A new poll of North Carolina voters shows overwhelming support for undercover investigations by groups like Mercy For Animals at factory farms and slaughterhouses in the state. In fact, 74 percent of North Carolina voters say they support undercover investigations by animal protection groups.
By a margin of nearly 3 to 1, voters also strongly oppose efforts by Big Ag to prohibit undercover investigations by passing ag-gag laws. These laws are designed to silence whistleblowers who dare to expose animal abuse or other crimes on factory farms. The poll was conducted by Lake Research Partners and commissioned by the American Society for the Prevention of Cruelty to Animals (ASPCA).
Multiple MFA undercover investigations in North Carolina have exposed rampant cruelty to animals at some of the state’s largest factory farms, hatcheries and slaughterhouses, including:
- Birds violently shackled upside down, painfully shocked with electricity, and sawed open at the throat at a major chicken supplier to Gordon Food Service—serving PF Chang’s, Perkins, Culver’s, Red Robin, and The Melting Pot
- Baby birds having their sensitive toes and beaks cut and burned off without any painkillers, workers callously throwing and dropping these fragile animals, and sick or injured birds being thrown into a pit to be ground up alive at a turkey hatchery for Butterball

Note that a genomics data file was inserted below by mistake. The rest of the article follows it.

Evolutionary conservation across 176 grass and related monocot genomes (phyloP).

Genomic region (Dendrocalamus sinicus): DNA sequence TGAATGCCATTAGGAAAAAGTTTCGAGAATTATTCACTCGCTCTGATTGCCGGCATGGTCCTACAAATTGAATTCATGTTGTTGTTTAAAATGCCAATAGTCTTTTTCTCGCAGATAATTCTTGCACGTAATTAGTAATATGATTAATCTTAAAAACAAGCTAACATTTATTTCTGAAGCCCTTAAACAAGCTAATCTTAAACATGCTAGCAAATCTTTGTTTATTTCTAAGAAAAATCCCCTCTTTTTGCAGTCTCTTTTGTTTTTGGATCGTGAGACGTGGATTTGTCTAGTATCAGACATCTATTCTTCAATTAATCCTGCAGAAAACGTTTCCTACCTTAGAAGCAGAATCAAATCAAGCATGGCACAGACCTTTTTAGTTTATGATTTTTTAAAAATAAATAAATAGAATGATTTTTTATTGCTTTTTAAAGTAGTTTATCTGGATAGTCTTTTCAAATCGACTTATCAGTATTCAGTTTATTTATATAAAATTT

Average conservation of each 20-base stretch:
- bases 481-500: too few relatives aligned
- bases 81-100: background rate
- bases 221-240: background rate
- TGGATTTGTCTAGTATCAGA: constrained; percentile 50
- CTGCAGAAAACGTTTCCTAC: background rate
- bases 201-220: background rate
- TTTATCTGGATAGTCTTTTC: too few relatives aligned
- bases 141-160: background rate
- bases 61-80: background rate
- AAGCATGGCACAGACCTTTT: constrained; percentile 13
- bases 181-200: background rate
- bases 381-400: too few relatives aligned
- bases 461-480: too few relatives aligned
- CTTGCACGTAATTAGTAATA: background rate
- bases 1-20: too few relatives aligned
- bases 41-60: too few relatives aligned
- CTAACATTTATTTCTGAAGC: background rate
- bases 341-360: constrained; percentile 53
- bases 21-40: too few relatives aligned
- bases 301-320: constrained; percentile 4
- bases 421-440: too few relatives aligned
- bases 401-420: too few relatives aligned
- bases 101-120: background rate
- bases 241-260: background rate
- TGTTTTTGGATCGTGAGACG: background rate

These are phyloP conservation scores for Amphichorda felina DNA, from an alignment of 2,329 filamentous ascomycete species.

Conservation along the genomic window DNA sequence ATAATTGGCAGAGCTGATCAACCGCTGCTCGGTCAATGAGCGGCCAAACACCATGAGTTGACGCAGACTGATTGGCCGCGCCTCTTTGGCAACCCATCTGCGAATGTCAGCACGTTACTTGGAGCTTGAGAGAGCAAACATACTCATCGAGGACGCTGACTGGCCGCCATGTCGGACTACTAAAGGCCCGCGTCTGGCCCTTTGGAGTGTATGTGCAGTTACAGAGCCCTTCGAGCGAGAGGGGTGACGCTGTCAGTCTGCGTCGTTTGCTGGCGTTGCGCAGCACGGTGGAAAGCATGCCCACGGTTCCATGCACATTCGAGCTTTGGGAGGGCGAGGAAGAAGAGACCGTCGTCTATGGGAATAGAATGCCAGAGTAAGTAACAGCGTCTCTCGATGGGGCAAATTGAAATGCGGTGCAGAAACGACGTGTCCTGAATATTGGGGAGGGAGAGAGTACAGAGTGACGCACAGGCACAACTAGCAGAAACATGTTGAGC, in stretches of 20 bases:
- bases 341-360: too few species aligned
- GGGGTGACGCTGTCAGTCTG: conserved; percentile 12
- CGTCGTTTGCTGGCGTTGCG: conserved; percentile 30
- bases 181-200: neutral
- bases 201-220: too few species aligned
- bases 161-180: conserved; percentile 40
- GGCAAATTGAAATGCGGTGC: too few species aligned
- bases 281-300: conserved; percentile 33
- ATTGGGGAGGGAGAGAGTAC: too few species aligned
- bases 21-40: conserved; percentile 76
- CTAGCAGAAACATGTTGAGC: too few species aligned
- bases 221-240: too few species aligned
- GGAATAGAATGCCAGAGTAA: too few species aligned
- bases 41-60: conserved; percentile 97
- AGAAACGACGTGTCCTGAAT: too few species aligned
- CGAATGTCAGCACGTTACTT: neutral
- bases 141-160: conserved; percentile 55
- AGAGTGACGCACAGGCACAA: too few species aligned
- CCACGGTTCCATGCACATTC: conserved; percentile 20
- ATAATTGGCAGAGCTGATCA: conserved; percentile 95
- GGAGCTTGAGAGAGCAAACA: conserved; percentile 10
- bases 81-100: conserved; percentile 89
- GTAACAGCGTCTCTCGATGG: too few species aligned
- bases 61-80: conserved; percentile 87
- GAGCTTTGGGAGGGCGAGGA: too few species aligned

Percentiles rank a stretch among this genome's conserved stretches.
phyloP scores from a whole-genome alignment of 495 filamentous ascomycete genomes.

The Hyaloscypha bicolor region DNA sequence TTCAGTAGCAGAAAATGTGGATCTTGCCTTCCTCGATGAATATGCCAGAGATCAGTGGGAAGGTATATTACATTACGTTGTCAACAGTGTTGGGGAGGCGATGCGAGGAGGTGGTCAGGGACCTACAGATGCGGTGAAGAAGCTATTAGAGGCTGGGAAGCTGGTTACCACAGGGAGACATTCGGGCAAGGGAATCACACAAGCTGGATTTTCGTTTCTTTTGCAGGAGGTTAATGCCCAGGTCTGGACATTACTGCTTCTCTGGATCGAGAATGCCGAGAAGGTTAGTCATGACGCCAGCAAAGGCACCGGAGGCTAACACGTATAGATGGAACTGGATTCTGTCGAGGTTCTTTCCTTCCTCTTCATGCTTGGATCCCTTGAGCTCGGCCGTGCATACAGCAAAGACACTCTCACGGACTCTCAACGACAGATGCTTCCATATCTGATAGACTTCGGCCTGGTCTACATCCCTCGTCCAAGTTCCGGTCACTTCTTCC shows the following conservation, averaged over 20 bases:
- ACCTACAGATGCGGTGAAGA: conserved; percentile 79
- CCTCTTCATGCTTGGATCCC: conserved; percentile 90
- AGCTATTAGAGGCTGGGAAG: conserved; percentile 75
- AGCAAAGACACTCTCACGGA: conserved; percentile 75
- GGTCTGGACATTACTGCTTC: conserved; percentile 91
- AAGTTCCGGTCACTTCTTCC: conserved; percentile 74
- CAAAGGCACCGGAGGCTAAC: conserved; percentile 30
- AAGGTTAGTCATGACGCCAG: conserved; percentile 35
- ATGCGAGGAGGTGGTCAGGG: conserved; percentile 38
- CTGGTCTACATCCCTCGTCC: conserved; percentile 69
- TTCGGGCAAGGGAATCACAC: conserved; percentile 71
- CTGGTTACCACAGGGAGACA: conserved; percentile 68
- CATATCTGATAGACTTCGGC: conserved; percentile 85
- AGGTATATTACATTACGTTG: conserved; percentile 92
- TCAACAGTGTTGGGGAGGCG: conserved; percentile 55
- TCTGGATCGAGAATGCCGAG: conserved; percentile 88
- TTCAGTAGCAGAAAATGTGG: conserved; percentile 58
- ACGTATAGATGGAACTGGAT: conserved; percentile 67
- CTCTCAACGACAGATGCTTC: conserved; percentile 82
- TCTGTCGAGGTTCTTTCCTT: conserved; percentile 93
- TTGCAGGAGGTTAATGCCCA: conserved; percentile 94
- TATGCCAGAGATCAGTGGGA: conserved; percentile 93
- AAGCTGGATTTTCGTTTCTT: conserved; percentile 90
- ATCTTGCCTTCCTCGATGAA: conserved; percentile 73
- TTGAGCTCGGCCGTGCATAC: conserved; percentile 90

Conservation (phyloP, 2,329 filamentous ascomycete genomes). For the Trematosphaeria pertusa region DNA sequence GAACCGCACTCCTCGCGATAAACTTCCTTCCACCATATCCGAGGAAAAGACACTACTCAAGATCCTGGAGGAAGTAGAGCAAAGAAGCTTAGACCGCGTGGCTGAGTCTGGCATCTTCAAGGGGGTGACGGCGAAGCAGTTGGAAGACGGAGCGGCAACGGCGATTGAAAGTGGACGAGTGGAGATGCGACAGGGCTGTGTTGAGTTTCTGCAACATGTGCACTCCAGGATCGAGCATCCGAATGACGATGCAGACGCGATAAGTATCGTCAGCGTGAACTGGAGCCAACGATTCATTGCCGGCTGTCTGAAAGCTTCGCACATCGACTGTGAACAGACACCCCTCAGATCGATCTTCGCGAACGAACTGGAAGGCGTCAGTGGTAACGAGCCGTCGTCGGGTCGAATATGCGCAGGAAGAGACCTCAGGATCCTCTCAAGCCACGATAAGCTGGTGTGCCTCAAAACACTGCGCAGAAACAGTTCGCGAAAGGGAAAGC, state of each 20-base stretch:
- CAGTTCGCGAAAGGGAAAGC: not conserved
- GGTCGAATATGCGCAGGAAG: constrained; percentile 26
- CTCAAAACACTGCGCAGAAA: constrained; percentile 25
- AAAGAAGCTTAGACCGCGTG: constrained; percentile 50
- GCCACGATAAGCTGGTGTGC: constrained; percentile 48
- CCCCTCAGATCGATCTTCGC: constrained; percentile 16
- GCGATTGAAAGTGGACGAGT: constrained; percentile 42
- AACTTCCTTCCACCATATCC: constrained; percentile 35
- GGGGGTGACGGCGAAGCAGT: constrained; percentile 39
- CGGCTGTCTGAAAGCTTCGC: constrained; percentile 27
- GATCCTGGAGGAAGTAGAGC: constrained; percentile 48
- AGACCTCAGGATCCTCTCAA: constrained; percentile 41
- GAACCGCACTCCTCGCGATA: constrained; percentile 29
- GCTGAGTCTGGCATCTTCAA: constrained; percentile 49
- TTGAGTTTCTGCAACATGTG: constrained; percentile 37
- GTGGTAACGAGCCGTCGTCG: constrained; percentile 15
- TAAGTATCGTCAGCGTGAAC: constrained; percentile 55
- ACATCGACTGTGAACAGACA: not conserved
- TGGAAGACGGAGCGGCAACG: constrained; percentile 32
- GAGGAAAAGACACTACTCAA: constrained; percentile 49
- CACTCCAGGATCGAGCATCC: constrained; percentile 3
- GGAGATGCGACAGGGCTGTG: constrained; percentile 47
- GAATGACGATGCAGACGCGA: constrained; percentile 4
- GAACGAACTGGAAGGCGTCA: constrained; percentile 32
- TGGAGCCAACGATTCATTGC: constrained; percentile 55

- Workers kicking, throwing, and beating animals with metal pipes at a Butterball turkey breeding facility—an investigation that led to the arrest and conviction of an official with the state department of agriculture and several workers, including the first-ever felony conviction related to factory-farmed birds in U.S. history
Despite overwhelming public support for undercover investigations, and widespread opposition to efforts to impede these investigations, the factory farming industry is pushing a dangerous ag-gag bill through the North Carolina legislature right now. Rather than improve conditions for farmed animals or strengthen laws to protect them, North Carolina legislators are working overtime to sweep evidence of animal abuse under the rug.